The charming quirks of Alexander McCall Smith

is only one way to describe the work of Alexander McCall Smith, CBE, one of the
world’s most prolific and popular authors: diverse. The astoundingly humble
writer even believes the words prolific and popular are much too charitable. 

don’t really feel prolific, although there are days when I realise that I have
written quite a lot,” says McCall Smith during a book-signing evening for his
latest work, The Charming Quirks of Others, at Books & Books.  

prefer not to think too much about myself and what I am doing. One doesn’t want
to get too involved in one’s own situation.”

It is a
refreshing, if surprising, attitude from such a beloved figure. Yet, author
does not seem an adequate portrayal of the life and times of McCall Smith. Born
in Rhodesia (now Zimbabwe), McCall Smith has received numerous awards for his
writing, including a CBE for service to literature in 2007.  

for years, he was a professor of Medical Law at the University of Edinburgh,
and is known as an expert on medical law and bioethics. He is the former
chairman of the British Medical Journal Ethics Committee, the former
vice-chairman of the Human Genetics Commission of the United Kingdom, and a
former member of the International Bioethics Commission of UNESCO. He also
founded Botswana’s first centre for opera training, the Number 1 Ladies’ Opera
House, and wrote the only book on the African country’s legal system, The
Criminal Law of Botswana.  

But on
this evening in Cayman, he is simply Alexander McCall Smith the author,
charming an audience of enraptured fans.  

serial form,” McCall Smith says, “allows for the development of characters and
stories over a long period of time, and I really enjoy that. If I am about to
write a new book I don’t have to review the characters and can take up from
where we left off. I find, too, that readers very much enjoy meeting the same

the success of the No. 1 Ladies’ Detective Agency, the first in what would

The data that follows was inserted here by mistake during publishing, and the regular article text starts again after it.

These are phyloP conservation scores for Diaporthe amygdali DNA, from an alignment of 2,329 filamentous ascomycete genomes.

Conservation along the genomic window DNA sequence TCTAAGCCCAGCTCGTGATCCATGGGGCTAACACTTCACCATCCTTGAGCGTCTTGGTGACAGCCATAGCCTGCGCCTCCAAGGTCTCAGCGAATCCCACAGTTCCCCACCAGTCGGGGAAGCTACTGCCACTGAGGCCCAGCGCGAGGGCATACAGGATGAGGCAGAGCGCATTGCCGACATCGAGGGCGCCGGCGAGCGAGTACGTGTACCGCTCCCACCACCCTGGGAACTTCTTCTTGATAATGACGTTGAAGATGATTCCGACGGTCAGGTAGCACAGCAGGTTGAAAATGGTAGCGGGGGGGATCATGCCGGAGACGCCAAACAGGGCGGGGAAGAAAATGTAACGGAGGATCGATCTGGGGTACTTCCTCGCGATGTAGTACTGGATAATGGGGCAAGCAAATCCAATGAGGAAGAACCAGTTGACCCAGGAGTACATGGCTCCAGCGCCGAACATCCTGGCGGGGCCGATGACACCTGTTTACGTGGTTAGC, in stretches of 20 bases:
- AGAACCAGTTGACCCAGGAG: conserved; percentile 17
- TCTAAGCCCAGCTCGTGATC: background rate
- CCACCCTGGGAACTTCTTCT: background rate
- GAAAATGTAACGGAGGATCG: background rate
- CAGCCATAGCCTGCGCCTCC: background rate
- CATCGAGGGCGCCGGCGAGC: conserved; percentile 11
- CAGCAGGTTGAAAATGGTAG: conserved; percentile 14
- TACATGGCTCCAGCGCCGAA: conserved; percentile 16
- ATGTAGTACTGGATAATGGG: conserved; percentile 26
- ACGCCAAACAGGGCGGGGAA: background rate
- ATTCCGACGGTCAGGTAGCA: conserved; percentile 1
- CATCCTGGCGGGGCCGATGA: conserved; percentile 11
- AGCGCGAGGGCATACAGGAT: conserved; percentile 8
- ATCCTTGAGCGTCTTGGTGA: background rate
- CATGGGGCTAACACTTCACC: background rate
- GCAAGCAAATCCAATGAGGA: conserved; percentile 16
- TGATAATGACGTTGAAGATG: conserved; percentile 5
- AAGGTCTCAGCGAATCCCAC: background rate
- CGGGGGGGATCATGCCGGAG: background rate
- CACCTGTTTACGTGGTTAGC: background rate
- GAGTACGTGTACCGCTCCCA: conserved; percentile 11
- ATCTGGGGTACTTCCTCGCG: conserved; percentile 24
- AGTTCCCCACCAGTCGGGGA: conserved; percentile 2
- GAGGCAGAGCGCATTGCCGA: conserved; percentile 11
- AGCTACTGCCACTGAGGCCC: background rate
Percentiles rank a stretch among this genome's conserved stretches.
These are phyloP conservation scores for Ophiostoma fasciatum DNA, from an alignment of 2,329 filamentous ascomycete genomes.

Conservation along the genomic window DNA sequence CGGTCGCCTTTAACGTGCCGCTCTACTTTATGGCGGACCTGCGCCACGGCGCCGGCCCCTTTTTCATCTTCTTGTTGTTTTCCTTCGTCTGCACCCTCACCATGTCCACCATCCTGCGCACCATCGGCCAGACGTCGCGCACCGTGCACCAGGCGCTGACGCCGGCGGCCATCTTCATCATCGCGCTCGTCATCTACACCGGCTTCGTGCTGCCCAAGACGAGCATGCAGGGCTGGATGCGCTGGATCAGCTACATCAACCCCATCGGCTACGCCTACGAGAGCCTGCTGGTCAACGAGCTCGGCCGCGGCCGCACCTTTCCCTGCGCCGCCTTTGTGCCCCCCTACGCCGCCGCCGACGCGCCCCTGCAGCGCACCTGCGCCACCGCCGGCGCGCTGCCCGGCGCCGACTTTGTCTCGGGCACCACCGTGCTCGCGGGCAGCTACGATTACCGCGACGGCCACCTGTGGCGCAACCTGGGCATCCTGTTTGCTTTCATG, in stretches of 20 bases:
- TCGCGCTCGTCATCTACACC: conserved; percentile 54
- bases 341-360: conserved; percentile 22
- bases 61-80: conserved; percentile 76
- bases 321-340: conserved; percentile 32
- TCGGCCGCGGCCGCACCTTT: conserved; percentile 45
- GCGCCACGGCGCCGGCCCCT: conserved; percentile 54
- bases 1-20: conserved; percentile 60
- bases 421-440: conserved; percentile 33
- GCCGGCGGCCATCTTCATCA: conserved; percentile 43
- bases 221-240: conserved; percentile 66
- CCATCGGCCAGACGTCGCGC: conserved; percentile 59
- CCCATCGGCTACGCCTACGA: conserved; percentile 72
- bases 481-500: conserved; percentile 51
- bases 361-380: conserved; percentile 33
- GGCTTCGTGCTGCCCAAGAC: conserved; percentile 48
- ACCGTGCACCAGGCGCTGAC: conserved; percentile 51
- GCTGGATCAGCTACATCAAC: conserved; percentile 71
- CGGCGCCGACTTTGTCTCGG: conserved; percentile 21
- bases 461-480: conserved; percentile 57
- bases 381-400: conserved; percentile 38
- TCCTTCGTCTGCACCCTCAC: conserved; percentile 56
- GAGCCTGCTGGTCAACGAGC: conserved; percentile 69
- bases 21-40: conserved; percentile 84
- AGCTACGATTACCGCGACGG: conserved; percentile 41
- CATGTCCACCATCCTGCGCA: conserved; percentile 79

become a wildly popular series with more than 20 million copies sold around the
world, McCall Smith became a full-time writer.  

numerous works have endeared him to countless readers and he approaches reading
appearances with great aplomb. That is to say, he’s not worried about fielding outlandish
questions from audience members or exposing the real life of a writer.  

I get some pretty strange questions,” admits McCall Smith, who in 2009 donated a short story to Oxfam’s Ox-Tales project.
“Sometimes when I talk to audiences of children for some of the children’s
books that I have written, I get hilarious questions. Sometimes people at book
events ask questions which seem to have very little to do with the books.
Sometimes I am asked whether, for example, I like cats. That may be because
there are dogs in the books. I don’t know!  

“Sometimes I have been asked to go
for dinner immediately after the book event or, on one occasion, to go for a
ride in a reader’s helicopter. The reader in question was a lady in her 70s who
piloted her own helicopter. I am afraid that I had to decline that invitation.” 

McCall Smith resides in Edinburgh with his wife and two daughters, he is a
regular visitor to the Cayman Islands. The author, who moonlights as an amateur
bassoonist, spends his mornings writing before enjoying a swim or sail in the

“I am a keen sailor,” he
says, adding that if anyone at an event were to invite him to go sailing, his
answer would “most certainly be yes”. Author, professor, humanitarian,
bassoonist, sailor; with McCall Smith, anything is possible.    

Alexander McCall

Stephen Clarke